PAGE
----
The Healthsharing Connection

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By Anne Rochon Ford

The Healthsharing Collective and Healthsharing magazine form a critical chapter, not just in the history of the CWHN, but also in the women’s health movement in Canada.

Rewind to 1979. A small group of women, all actively committed to social change and to empowering women with knowledge about their bodies and their health, met in Toronto to start a small revolution in the form of a 20-page magazine they called Healthsharing. They operated primarily on their own volunteer efforts, a small grant from Secretary of State, and a strong conviction that they could make a difference.


Healthsharing magazine is now online and searchable using the CWHN e-Library


These were heady times. It was an era when women’s centres and women’s health collectives were forming in a growing number of cities and towns across Canada. The then-bible of women’s health, Our Bodies, Ourselves, now 40 years old, was less than a decade old when the first issue of Healthsharing went to print. And the Montreal Health Press’ Birth Control Handbook had been around since 1968!

The seeds for Healthsharing magazine had been planted in fertile ground. The second wave of the women’s movement was in full swing. Notions like “backlash” were in the distant future. Women had begun making strides forward in opening up the medical profession to women (though admittedly most of the truly ground-breaking work on this front was done over 100 years ago). The times were ripe for the activities and energy that the women’s health movement and a magazine like Healthsharing generated.


Healthsharing … insisted on a holistic view of women’s health which always considered the context of women’s lives, not just the sum of their body parts.


In its 14 years of publication (the last issue appeared in 1993), the magazine provided a true alternative to what was then referred to as “the medical model” of women’s health. Although doctors and other health-care professionals wrote for and supported Healthsharing, the magazine challenged conventional medical authority by questioning many existing practices. It insisted on a holistic view of women’s health which always considered the context of women’s lives, not just the sum of their body parts. It offered new solutions to women’s problems (like support groups instead of medication for post-partum women), and perhaps most importantly, it gave credence to women’s stories. It provided a space for the voices of women who didn’t often make it into mainstream press: women whose medical concerns (such as PMS) were often dismissed by unbelieving physicians, women who spoke freely about the mistreatment of some groups of women in the hands of the health-care system, including  women of colour, lesbians, women with disabilities, Aboriginal women and incarcerated women.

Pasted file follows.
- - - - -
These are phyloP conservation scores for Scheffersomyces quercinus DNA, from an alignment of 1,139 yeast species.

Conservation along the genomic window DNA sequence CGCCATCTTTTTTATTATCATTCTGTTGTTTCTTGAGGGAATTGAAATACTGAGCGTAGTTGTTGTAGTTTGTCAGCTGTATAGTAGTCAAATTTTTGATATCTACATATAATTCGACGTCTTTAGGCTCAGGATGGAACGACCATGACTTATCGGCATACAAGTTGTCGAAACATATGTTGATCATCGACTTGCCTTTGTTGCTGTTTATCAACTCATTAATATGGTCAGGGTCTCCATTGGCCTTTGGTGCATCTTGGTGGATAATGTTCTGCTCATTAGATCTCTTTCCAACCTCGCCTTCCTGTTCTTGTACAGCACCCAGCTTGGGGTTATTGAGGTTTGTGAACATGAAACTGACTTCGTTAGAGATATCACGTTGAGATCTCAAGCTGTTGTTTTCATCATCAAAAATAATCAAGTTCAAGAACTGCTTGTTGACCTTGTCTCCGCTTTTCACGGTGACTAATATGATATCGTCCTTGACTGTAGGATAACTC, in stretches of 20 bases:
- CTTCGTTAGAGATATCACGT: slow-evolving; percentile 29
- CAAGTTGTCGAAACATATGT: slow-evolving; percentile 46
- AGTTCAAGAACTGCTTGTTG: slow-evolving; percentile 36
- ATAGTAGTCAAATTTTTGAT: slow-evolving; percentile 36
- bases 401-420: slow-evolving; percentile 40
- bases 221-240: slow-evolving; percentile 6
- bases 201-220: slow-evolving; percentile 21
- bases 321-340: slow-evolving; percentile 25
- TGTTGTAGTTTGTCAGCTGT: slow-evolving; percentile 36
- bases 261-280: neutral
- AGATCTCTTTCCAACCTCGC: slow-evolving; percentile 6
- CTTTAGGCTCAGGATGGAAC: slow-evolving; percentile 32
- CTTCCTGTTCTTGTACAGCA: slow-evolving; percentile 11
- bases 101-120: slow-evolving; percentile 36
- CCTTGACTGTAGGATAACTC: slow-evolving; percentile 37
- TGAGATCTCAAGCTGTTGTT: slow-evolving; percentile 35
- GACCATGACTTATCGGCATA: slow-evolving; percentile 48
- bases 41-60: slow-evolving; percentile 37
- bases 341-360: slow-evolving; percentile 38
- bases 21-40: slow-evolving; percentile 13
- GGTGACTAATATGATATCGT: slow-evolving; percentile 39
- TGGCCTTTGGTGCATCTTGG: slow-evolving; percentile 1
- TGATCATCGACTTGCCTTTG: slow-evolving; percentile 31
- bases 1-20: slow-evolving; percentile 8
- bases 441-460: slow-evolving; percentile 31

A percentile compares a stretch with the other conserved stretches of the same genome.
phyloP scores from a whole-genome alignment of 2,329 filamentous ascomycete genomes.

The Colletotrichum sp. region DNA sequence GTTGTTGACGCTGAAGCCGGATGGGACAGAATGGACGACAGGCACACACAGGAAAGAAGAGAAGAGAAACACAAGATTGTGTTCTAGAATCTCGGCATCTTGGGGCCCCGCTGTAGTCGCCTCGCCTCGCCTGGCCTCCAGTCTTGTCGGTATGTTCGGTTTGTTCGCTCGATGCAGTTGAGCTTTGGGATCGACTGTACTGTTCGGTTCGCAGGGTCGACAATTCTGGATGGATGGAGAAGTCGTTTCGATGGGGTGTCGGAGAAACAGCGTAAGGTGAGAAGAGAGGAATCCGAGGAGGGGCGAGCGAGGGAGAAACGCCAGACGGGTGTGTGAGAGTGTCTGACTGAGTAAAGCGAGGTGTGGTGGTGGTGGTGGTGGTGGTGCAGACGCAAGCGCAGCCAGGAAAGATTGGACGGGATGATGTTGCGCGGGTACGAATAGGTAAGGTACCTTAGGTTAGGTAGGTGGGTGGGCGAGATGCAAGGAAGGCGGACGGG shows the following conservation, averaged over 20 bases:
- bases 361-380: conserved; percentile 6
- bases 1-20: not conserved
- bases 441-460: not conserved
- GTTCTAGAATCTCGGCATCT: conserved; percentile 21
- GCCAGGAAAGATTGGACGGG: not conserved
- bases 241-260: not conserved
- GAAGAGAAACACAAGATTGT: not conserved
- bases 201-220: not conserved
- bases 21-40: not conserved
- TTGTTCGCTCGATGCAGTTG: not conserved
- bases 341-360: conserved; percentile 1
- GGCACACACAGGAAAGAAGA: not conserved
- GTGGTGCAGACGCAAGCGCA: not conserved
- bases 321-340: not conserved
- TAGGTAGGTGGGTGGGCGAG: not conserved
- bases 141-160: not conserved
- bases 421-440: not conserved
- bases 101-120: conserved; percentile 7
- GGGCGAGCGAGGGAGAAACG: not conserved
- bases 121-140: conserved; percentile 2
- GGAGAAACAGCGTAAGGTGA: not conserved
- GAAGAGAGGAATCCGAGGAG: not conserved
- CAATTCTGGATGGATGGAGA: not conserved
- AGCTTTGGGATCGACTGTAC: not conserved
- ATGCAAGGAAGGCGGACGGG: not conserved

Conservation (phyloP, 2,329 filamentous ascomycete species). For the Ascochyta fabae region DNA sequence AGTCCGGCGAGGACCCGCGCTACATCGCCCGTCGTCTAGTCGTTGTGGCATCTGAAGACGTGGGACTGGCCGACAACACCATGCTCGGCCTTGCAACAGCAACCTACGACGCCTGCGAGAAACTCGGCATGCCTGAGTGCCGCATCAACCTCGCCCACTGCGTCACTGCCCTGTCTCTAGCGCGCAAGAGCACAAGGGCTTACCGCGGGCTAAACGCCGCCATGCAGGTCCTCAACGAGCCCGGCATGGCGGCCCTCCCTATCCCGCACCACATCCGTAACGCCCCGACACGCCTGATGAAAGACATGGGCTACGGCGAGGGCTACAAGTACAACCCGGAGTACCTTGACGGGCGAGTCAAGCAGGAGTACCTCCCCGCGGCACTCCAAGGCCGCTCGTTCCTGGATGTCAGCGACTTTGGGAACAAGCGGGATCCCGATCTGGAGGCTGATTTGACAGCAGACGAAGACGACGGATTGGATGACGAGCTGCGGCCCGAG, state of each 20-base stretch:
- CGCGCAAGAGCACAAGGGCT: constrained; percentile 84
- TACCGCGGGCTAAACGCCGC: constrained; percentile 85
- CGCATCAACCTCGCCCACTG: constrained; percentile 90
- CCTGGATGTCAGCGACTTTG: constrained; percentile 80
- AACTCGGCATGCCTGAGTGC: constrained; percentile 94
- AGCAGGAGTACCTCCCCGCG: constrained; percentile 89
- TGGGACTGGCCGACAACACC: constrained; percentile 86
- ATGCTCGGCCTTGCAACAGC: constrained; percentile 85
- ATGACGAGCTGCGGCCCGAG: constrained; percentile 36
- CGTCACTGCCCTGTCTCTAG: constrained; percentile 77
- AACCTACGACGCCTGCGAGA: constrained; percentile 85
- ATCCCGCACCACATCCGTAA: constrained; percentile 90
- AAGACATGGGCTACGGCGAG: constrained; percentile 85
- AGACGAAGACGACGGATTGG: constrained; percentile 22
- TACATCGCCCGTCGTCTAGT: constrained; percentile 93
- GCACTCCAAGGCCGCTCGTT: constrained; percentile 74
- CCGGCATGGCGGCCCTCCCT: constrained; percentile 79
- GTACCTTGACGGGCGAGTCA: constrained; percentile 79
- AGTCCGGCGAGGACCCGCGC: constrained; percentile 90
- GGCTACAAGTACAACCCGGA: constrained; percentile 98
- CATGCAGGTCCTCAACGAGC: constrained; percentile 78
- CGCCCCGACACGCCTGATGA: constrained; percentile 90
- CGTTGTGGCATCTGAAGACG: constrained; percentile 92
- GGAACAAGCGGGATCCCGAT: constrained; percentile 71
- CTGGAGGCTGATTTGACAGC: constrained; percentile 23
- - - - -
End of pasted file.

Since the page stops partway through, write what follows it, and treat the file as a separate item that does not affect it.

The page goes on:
The Healthsharing Collective that produced the magazine held strong convictions to a feminist process and collective decision making. Members came and went. Issues were hotly debated, but the magazine always came out. New blood and new experiences brought new ideas and ways of presenting issues. The Collective tackled issues which got their public airing often for the first time in a national publication—like the debate over the use of Depo Provera as a contraceptive, the harms caused by the drug  DES, pesticides in breast milk, and the need for an expanded role for nurses—all before they appeared in the popular press. Young women and students who got involved over the years learned that there were many ways of resolving conflict ... and still get a job done!

Struggling to keep afloat, the Collective transformed into a Community Board in 1990, after the group agreed to take on the role of co-ordinating the launch of the Canadian Women’s Health Network. The newer Community Board, mindful of raging debates about lack of inclusion  within the women’s movement, made considerable effort to cover issues specific to immigrant and visible minority women, lesbians and women with disabilities—a legacy readily infused in the creation of the new Network.

This legacy has born fruit and led to some of the successes we have experienced as a movement over the past 20 years. Menopause came out of the closet, breast cancer finally got the attention it had long deserved, and the relationship between violence against women and a wide range of health issues is finally recognized. The key messages of the women’s health movement—the need for women to have control over their own bodies, the need to view and understand women’s health in a broader social context, the need for other than biomedical approaches to women’s health, and the importance of being wary of quick solutions like surgery and pills—have filtered through to some key decision makers and have clearly influenced the practices of some health-care providers and medical curricula.

The CWHN’s founding Executive Director, Madeline Boscoe , and its current ED, Anne Rochon Ford, were both members of the Healthsharing Collective in its early years and have brought the lessons they learned there to the running of the organization. Healthsharing is gone but not forgotten ...the magazine ceased publication a full 20 years ago but its legacy lives on as the CWHN now faces the same funding challenges faced by the women of the Collective.

Thank you to all the many women who over the years contributed to the vision that started Healthsharing magazine, the writing that sustained it, and the wisdom to know when its time was over.

Anne Rochon Ford is the Executive Director at the Canadian Women's Health Network.

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